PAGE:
Are Violent Criminal Acts Genetic?

Tags: Criminal Defense

Violent crimes may range from a bar fight or domestic abuse case to a school shooting or other public attack. Legislators, health care workers, psychologists and other professionals are often researching violent criminal acts to determine the cause and source.

What makes a violent offender? How can we prevent future violent attacks and assaults?According to research published by Swedish scientists, there are potentially two mutations that carry a risk of violent behavior. This cutting-edge research could pave the way for law makers, enforcement authorities and public health officials to curb and prevent future violent crimes.

Researchers claim up to 10 percent of violent crimes could be linked to the two genes. The first mutation involves a gene called MAOA, which appears to redirect the way a brain processes dopamine. Even earlier research has made a link between violent crimes and the overproduction of dopamine. The gene can produce aggressive and violent behavior, especially when combined with alcohol or drugs. Another mutation involves the gene CDH13, which has been linked to ADHD, and impacts neural connections that can affect normal impulse control.

The researchers also added there could be a number of additional genes that contribute to the potential violent behaviors. It is also important to note just because an individual has this mutation does not mean that they are inevitably going to commit a violent crime. Individuals who have been charged with a violent crime should consult with an experienced attorney as soon as possible. A violent criminal charge, involving assault, domestic violence, battery, gun-related crimes, manslaughter or murder will carry serious penalties. Often the circumstances of a charge are heavily dependent on the factual circumstances, so an independent investigation is key.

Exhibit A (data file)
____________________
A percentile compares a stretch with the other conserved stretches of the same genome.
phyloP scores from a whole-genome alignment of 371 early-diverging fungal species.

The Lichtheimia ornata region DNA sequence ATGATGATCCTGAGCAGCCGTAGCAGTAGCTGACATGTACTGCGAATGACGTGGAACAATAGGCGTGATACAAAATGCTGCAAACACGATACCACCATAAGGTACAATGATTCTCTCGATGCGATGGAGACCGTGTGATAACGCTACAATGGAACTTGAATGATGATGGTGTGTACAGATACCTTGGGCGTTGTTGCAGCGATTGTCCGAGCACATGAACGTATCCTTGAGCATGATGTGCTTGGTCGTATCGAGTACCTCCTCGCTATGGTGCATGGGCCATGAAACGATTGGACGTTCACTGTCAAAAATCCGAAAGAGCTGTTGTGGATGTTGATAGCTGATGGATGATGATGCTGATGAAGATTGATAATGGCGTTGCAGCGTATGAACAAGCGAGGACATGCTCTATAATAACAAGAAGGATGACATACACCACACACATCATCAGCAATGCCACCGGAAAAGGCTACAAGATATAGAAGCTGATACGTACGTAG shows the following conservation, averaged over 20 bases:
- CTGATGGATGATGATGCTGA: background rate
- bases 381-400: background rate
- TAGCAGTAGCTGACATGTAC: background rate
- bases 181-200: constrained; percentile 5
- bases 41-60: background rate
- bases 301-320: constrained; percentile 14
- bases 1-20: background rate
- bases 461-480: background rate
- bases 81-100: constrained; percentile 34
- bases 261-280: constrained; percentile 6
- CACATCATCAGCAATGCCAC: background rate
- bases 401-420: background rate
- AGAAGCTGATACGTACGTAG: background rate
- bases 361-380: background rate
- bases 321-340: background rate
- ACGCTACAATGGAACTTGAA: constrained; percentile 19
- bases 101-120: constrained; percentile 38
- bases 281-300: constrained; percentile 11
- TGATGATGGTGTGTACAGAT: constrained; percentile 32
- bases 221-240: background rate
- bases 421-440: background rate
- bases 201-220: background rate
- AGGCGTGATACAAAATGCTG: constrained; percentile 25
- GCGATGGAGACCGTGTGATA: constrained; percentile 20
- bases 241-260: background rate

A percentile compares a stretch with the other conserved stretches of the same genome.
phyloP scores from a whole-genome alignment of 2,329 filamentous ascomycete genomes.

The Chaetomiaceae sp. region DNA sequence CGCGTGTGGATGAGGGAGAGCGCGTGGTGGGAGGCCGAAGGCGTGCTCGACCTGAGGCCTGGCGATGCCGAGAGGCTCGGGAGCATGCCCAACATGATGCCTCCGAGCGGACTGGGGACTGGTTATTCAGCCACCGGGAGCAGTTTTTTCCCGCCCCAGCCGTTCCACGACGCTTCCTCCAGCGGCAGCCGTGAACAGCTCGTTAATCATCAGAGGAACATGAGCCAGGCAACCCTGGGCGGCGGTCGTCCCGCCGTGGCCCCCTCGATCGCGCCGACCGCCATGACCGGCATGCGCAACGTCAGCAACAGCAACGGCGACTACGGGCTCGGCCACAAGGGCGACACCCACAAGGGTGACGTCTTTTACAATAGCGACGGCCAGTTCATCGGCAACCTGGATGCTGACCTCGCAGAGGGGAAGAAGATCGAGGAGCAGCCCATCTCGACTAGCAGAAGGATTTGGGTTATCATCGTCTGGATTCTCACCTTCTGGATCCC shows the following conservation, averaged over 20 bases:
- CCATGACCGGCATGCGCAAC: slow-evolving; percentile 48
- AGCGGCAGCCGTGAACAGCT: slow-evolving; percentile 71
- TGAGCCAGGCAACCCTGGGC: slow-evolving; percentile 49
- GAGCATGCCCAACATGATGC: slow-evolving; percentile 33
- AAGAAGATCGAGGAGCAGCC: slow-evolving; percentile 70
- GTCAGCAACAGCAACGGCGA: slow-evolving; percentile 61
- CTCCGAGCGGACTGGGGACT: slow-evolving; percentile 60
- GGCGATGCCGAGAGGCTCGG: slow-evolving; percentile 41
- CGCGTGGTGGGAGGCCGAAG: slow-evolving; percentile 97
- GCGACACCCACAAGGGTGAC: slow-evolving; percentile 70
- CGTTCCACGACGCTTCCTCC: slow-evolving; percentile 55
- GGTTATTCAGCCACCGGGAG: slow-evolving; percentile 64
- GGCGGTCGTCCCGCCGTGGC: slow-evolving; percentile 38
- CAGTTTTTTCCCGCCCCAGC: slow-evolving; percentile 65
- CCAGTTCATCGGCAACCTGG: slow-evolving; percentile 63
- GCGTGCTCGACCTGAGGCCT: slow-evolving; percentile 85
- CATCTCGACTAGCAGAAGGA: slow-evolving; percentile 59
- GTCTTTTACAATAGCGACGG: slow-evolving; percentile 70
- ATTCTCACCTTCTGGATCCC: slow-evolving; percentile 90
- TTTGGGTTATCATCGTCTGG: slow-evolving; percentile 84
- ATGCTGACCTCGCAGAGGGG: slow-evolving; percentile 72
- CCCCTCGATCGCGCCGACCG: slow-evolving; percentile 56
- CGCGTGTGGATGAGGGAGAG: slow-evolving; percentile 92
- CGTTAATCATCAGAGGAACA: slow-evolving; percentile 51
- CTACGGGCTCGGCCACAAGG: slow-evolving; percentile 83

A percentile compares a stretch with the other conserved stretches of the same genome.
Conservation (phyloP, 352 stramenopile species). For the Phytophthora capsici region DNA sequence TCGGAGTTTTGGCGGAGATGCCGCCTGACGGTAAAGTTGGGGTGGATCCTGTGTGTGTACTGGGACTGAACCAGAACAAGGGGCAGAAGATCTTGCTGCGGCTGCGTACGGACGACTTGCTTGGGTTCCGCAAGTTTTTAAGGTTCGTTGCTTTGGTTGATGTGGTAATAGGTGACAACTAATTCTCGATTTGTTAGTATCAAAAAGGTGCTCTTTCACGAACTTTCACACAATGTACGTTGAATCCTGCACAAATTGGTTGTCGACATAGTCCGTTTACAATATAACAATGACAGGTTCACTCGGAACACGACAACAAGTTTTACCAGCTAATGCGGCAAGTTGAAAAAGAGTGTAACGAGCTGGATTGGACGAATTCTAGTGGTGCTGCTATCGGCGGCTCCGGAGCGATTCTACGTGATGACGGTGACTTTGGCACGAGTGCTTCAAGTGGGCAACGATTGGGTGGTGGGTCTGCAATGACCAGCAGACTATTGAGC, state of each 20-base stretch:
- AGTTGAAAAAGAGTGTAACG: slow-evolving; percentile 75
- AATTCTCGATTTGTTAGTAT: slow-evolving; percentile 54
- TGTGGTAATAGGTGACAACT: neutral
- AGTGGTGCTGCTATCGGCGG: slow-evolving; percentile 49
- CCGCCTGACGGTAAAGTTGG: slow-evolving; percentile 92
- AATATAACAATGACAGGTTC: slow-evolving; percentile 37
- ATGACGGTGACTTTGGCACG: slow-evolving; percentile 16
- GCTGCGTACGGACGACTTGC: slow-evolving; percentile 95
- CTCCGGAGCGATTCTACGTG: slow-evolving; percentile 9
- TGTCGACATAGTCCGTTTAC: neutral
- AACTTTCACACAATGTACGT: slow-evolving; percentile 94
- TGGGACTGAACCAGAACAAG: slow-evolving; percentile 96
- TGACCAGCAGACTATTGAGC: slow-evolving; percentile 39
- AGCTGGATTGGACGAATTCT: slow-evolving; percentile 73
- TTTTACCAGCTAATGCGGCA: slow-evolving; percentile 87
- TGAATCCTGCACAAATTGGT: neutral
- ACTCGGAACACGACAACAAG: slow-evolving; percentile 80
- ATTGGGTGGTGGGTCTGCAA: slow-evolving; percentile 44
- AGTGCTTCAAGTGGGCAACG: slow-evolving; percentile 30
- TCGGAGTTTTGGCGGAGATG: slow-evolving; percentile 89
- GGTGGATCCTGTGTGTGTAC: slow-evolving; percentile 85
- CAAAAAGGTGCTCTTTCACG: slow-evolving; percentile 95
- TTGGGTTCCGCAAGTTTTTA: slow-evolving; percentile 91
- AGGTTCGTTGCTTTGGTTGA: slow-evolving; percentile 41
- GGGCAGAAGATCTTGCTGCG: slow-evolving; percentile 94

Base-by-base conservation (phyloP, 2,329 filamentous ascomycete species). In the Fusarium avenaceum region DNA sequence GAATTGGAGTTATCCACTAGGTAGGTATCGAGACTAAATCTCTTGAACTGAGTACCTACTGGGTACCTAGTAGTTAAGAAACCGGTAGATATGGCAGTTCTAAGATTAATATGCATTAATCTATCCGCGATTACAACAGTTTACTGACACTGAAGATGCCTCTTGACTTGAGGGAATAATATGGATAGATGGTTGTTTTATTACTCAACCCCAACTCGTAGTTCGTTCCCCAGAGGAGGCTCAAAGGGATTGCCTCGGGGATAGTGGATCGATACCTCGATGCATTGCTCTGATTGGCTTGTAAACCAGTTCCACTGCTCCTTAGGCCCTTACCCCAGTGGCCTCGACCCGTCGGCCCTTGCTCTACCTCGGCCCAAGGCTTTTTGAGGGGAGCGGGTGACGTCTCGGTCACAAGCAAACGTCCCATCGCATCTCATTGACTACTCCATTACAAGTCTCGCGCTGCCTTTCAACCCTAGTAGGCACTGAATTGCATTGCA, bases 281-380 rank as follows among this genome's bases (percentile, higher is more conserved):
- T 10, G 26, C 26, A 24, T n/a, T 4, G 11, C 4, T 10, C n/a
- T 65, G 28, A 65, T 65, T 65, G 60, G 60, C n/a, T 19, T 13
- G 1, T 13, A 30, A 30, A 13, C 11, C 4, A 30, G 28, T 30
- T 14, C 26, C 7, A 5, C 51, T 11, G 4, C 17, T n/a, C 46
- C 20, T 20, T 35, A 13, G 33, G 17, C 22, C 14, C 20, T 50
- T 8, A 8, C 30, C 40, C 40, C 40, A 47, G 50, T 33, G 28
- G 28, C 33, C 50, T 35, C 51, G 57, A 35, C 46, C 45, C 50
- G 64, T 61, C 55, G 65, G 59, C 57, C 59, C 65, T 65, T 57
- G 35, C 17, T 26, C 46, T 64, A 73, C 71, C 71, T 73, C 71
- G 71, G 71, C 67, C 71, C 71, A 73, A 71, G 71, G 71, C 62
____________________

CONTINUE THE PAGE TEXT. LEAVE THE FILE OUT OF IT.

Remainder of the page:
The severity of criminal charges related to a violent crime will depend on the facts of the case. Our Birmingham violent crimes defense attorneys are experienced in the investigation of violent crimes and will provide strategic advocacy in your case. Understanding the nature of violent crimes and the psychological issues related to violent crimes can also be valuable when preparing a defense.

According to researchers, the carriers of the MAOA and CDH13 mutations are 13 times more likely to commit a violent crime, though the majority of those with these mutations will not commit severe violent crimes. The study was intended to explore the potential genetic relationship between individuals and criminal behavior and examined the genes of 800 Finnish citizens who had been convicted of a crime. Some of the participants had been arrested for non-violent behaviors, including drug crimes and property offenses, but others had been convicted of violent crimes, including murder and assault. The researchers compared the DNA samples of all the criminals compared to 2,000 citizens who had provided DNA for a previous study.

If you are facing criminal charges in Alabama, contact Alabama Criminal Lawyers at (205) 994-0616 or use our online contact form.

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